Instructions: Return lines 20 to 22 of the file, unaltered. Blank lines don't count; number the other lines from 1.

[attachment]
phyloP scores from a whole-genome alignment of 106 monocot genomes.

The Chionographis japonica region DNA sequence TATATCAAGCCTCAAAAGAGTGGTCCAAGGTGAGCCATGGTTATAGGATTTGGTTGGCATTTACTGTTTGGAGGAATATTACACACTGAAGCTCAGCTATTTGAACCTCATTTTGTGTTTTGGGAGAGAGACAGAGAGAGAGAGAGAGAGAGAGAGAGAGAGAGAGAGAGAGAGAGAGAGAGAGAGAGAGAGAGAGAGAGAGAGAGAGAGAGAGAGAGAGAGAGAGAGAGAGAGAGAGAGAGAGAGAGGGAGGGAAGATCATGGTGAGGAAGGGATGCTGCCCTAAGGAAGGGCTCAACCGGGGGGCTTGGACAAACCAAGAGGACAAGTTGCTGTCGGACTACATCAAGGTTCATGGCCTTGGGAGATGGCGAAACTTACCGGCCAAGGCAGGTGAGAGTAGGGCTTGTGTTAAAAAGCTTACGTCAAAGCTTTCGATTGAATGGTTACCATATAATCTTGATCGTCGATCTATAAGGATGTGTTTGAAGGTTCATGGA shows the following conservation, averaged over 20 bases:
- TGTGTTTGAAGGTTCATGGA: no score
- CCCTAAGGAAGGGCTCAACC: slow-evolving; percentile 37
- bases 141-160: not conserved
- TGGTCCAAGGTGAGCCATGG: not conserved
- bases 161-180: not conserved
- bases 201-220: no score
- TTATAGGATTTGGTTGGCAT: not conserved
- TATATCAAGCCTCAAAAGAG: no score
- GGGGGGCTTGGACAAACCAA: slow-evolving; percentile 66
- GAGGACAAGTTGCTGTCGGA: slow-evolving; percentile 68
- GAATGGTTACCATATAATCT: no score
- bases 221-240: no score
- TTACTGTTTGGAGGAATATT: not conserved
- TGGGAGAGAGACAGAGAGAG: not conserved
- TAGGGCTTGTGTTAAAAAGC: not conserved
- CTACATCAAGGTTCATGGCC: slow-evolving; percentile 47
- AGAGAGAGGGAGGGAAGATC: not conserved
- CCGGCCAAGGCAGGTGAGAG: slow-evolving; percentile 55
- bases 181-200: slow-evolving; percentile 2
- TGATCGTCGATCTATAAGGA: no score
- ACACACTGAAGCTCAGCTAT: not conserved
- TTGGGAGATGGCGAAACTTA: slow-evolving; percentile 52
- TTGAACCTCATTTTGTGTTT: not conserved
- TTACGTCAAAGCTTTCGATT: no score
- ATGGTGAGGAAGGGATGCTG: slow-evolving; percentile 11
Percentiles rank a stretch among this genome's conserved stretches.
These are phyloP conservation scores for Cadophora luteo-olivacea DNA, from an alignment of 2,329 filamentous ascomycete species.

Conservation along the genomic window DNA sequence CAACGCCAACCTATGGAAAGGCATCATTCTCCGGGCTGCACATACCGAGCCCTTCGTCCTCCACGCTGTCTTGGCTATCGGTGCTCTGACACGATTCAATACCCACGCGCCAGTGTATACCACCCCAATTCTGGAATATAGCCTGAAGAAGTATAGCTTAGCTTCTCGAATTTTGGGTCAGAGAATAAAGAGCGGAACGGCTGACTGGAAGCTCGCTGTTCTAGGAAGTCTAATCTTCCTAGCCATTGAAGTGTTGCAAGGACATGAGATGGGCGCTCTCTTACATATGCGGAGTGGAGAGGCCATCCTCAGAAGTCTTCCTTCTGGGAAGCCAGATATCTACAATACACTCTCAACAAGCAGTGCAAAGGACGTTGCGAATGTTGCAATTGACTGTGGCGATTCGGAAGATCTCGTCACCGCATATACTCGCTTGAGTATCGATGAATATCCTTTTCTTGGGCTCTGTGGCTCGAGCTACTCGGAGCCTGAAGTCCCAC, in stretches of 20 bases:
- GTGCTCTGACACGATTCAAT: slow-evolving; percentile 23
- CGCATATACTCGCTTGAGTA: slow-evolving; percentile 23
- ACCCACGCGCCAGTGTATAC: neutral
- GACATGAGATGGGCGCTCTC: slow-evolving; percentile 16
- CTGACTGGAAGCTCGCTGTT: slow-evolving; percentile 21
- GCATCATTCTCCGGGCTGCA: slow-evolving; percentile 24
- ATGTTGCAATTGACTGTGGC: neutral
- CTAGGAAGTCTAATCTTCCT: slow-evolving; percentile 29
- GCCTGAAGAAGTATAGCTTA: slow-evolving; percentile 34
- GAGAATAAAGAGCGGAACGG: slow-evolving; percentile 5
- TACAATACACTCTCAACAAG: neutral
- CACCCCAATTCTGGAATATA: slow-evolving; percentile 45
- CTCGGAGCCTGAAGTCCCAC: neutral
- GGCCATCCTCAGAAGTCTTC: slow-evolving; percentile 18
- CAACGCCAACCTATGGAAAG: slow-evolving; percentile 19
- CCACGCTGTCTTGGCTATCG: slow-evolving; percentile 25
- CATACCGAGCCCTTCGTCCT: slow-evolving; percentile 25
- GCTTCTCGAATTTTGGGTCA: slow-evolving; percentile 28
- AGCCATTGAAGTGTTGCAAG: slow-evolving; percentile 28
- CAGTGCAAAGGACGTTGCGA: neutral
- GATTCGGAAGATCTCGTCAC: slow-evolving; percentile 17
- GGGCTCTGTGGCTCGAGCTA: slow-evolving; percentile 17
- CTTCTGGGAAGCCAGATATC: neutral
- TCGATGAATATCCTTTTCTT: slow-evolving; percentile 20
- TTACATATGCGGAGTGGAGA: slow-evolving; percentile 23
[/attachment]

- CCGGCCAAGGCAGGTGAGAG: slow-evolving; percentile 55
- bases 181-200: slow-evolving; percentile 2
- TGATCGTCGATCTATAAGGA: no score